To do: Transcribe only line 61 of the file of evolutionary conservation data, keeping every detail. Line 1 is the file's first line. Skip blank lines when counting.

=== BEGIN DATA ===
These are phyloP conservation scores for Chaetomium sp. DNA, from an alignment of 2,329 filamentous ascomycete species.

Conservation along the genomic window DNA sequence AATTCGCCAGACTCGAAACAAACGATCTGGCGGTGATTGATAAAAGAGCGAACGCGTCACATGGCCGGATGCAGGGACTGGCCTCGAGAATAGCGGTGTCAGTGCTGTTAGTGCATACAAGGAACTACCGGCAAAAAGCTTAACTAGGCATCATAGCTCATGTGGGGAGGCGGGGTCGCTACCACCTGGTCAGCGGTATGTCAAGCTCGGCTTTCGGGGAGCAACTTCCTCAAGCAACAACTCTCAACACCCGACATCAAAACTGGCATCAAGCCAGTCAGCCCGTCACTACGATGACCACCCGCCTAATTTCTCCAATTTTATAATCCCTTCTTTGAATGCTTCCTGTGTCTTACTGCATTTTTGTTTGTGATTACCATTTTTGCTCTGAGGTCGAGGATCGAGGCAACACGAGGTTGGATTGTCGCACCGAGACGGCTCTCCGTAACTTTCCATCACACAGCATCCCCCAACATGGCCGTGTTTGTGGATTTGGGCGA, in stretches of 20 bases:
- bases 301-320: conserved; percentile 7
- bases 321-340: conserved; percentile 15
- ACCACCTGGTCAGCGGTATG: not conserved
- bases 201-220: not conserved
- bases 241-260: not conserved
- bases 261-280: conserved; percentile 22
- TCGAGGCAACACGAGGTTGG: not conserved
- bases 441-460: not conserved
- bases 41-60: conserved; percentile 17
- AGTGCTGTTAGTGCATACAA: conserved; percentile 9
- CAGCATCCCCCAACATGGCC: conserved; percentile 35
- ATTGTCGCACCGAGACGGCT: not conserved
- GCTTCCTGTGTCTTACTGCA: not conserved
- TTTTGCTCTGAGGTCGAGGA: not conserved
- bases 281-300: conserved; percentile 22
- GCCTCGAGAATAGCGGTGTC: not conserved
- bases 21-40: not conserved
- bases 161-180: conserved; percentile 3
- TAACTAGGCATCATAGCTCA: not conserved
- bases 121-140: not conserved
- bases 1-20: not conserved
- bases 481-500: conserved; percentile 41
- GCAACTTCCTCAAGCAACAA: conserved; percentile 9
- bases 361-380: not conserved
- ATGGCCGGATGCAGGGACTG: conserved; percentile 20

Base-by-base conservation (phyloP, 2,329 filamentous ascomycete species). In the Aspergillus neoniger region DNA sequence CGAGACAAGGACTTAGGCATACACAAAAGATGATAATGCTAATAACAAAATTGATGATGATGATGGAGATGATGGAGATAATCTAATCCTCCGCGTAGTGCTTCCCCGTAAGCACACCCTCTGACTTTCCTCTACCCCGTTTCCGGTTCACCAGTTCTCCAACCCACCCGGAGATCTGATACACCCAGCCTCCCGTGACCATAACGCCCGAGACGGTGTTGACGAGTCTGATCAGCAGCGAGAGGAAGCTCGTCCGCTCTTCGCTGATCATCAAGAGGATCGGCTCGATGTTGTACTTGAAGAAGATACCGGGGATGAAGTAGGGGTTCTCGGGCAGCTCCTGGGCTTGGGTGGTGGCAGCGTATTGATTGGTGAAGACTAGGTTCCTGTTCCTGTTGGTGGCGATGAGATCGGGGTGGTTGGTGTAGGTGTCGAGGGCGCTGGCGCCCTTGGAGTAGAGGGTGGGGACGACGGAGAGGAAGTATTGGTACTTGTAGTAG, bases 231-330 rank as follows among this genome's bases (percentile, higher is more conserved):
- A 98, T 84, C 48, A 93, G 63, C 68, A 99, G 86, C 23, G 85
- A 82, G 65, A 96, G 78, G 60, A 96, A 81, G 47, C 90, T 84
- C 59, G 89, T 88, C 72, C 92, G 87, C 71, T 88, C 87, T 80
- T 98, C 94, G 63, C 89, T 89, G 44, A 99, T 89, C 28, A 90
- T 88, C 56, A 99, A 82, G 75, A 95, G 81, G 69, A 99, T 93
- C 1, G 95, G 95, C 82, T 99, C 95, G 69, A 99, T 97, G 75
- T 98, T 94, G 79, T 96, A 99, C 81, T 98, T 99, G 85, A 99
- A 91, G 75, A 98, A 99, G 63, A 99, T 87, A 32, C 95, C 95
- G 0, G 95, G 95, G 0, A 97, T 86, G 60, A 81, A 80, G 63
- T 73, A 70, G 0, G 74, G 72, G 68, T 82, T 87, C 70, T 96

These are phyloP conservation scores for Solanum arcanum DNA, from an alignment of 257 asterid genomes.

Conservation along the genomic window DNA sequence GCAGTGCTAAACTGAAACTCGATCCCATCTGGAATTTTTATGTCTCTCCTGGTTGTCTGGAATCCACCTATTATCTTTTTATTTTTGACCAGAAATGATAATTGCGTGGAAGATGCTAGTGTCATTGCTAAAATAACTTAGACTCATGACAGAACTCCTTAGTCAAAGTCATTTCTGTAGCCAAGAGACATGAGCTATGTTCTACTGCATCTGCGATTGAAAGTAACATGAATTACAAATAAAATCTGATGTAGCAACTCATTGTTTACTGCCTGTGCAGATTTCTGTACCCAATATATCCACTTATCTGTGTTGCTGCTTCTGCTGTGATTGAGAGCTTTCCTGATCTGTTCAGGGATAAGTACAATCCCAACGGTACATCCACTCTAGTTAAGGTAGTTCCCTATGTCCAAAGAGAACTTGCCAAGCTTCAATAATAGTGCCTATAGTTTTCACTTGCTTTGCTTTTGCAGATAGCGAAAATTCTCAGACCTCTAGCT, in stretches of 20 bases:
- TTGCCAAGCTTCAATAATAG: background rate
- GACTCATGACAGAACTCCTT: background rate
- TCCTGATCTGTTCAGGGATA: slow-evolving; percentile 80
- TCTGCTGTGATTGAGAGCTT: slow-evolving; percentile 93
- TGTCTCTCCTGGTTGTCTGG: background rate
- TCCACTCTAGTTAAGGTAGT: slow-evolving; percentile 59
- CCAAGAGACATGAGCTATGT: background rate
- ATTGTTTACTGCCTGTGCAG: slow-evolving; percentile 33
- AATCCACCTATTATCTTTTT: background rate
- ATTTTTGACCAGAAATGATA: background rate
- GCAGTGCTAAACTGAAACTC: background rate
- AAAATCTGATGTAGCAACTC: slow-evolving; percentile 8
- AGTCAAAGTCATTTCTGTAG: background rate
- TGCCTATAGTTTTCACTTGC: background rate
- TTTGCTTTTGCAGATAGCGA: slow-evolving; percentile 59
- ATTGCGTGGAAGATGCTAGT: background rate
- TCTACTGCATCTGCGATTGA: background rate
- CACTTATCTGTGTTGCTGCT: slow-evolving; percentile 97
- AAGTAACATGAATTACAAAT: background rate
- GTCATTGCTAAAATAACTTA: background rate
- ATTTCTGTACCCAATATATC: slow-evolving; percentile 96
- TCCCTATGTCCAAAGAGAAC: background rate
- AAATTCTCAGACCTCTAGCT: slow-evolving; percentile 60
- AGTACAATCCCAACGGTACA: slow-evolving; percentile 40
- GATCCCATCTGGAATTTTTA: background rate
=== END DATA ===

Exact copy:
- ATTTCTGTACCCAATATATC: slow-evolving; percentile 96